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These days, Michael Jordan and Charles Barkley are two of the biggest NBA names around. His Airness’ star status speaks for itself, and thanks to his media work, Sir Charles is known to an entirely new generation of fans. There was a time, however, when both men were playing basketball and being underpaid for their services.

While it would be easy to imagine that reality rubbing MJ the wrong way — he was more than capable of taking things personally — it seems like that wasn’t the case. According to Barkley, Jordan said they had to buckle down and honor their respective contracts. They, after all, were the ones who put pen to paper.

Charles Barkley remembers how Michael Jordan wasn’t going to let his contract affect his performance

Charles Barkley (L) and Michael Jordan (R) talk during an NBA game.
Charles Barkley (L) and Michael Jordan (R) talk during an NBA game. | Brian Bahr/AFP via Getty Images

When Scottie Pippen was promoting his book, he made plenty of eyebrow-raising comments. As one of the leading players who has transitioned into the media, Charles Barkley ended up addressing some of them, especially on the financial side of things. In the Round Mound of Rebound’s estimation, Pip had no right to be angry at Jordan, at least on the contractual side of things.

“I actually got caught in the exact same situation as Scottie,” Chuck explained during a SiriusXM interview that’s preserved on Youtube. “I probably got cheated out of probably $100 million. So, if I remember The Last Dance correctly, me and Scottie were probably in the exact situation. So, my first agent was a crook, so he stole all my money. So, after four years, I was broke … So, I went to the Sixers, and this was before anybody started making a lot of money. You know, in the NBA, you could only get incremental raises every year. So, obviously, I had no idea salaries were going to explode. So, I ended up signing a 10-year deal, so I would at least have some money going forward the rest of my life.”

Before long, though, NBA TV revenues exploded, pushing salaries higher than ever before. Those who had prioritized stability were locked in at the old going rate.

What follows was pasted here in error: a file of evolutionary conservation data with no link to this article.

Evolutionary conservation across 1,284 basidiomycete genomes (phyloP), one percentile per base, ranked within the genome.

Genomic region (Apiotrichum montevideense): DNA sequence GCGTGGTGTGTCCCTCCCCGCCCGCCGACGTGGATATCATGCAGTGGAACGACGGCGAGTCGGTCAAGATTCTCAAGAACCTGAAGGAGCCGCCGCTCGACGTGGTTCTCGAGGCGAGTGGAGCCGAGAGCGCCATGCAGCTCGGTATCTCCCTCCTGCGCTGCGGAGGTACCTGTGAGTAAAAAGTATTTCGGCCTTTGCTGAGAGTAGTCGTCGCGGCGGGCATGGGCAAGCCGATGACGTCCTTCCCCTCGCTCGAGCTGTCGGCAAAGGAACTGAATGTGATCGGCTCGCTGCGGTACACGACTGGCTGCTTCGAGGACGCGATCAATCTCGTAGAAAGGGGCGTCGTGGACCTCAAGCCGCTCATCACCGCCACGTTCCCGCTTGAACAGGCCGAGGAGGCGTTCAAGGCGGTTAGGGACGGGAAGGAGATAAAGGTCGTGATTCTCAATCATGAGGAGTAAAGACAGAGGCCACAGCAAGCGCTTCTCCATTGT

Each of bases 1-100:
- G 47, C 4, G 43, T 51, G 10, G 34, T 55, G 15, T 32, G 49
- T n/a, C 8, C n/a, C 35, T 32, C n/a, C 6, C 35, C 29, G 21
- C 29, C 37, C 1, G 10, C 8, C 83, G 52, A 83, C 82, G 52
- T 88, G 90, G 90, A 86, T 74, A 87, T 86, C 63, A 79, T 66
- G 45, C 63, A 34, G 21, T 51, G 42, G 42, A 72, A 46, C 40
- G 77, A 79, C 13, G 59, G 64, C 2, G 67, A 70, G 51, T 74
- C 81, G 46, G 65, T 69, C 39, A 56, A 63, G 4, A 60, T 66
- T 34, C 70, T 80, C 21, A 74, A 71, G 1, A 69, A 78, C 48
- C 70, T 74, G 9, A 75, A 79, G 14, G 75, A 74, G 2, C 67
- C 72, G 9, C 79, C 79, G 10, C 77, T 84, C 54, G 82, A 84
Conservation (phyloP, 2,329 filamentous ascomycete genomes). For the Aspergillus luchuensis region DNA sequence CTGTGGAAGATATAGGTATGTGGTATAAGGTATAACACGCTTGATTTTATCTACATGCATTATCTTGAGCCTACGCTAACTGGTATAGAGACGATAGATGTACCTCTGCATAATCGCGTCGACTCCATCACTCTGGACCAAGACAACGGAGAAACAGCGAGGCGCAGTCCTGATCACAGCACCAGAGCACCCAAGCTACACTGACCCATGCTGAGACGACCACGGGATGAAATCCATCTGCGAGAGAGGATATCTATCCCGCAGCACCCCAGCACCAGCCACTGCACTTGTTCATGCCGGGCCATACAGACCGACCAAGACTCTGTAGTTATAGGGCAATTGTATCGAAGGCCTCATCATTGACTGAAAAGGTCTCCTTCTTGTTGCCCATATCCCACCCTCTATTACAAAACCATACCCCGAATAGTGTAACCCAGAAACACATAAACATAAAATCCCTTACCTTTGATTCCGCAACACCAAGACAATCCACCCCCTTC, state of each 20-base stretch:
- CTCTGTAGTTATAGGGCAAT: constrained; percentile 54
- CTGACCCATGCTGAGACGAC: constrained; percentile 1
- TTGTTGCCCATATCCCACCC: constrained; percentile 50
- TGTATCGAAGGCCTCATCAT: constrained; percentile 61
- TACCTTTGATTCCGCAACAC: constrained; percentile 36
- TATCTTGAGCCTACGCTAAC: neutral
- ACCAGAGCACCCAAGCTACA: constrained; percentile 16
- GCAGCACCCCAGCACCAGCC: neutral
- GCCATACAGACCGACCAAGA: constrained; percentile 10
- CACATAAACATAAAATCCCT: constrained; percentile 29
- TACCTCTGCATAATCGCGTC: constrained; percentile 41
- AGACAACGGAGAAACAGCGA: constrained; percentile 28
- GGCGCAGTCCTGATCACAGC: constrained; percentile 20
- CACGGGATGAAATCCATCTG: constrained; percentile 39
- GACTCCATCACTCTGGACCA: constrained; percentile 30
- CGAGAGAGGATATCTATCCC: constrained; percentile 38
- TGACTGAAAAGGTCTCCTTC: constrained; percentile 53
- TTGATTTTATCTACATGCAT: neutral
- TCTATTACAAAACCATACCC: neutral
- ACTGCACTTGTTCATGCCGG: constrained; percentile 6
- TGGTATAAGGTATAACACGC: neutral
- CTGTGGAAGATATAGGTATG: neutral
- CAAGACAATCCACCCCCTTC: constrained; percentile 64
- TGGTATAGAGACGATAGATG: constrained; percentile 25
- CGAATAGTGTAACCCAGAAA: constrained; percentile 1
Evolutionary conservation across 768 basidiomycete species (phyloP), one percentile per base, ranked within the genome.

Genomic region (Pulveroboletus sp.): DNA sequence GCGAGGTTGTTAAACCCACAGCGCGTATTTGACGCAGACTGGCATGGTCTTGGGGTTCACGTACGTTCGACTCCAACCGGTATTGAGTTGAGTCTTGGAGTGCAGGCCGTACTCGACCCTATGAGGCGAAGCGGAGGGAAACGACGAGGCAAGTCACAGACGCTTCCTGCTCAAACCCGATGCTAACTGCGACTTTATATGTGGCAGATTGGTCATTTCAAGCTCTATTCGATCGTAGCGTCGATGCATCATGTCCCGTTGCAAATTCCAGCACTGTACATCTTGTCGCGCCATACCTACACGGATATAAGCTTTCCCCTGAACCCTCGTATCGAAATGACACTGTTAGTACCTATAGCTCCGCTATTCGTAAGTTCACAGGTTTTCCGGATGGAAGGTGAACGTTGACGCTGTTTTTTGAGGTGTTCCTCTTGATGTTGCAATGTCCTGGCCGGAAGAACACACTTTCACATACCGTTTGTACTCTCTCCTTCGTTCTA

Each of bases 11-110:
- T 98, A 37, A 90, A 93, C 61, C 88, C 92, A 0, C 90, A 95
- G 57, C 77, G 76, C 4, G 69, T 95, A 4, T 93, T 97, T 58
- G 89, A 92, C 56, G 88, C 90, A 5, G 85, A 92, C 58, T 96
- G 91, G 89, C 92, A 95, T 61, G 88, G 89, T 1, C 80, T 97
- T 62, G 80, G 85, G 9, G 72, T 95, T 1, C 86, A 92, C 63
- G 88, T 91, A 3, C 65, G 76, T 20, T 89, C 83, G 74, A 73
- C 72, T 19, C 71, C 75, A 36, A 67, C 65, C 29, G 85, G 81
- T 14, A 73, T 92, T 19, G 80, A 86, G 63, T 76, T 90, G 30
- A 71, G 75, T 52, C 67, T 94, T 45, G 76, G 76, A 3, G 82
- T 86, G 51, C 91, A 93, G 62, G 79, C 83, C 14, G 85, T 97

As Sir Charles suggested, his situation wasn’t unusual. Scottie Pippen signed a seven-year deal for just under $20 million, and Michael Jordan didn’t make massive sums until he returned from minor league baseball.

MJ was aware of that reality but didn’t seem too concerned, at least if we go by what he told Barkley.

“Michael, at the time, was probably my best friend,” Chuck continued. “And we both talked about it. …So I was in the exact same situation, but you know what? Me and Michael said, ‘Hey, guy.’ He said, ‘Hey, Charles. We signed the deal. Shut the f–k up.'”

Needless to say, both men saw out their contracts.

Both Michael Jordan and Charles Barkley have made up for their lack of NBA earnings

These days, the idea of a big-time NBA star making around $3 million per season sounds unbelievable. As Sir Charles said, though, that was simply the reality of pro basketball in the late 1980s and early 1990s.

With that being said, though, both men have since made up for lost time.

Jordan, as mentioned above, did get to reap the rewards of a changing financial landscape after returning from the baseball diamond. He signed two contracts, one in 1996 and another in 1997, both of which paid more than $30 million for a season of work.

Beyond that, His Airness is also a commercial juggernaut. He parlayed his on-court success into plenty of big-name endorsements, with the Jordan brand sitting as the crown jewel. That, in turn, has allowed the living NBA legend to buy the Charlotte Hornets and build up a $1.7 billion net worth.


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As for Barkley, he might not have that amount of financial clout, but he’s not exactly scrounging for pennies in the couch cushions. The forward made about $40 million during his playing career, and while there have been some gambling losses along the way, his work with TNT pays well. According to Andrew Marchand of the New York Post, his latest “life-altering deal” is worth at least $100 million over 10 years and could approach $200 million in total.

While we don’t know, it’s safe to assume Michael Jordan won’t have to talk Chuck into honoring that contract.

Contract information courtesy of Spotrac.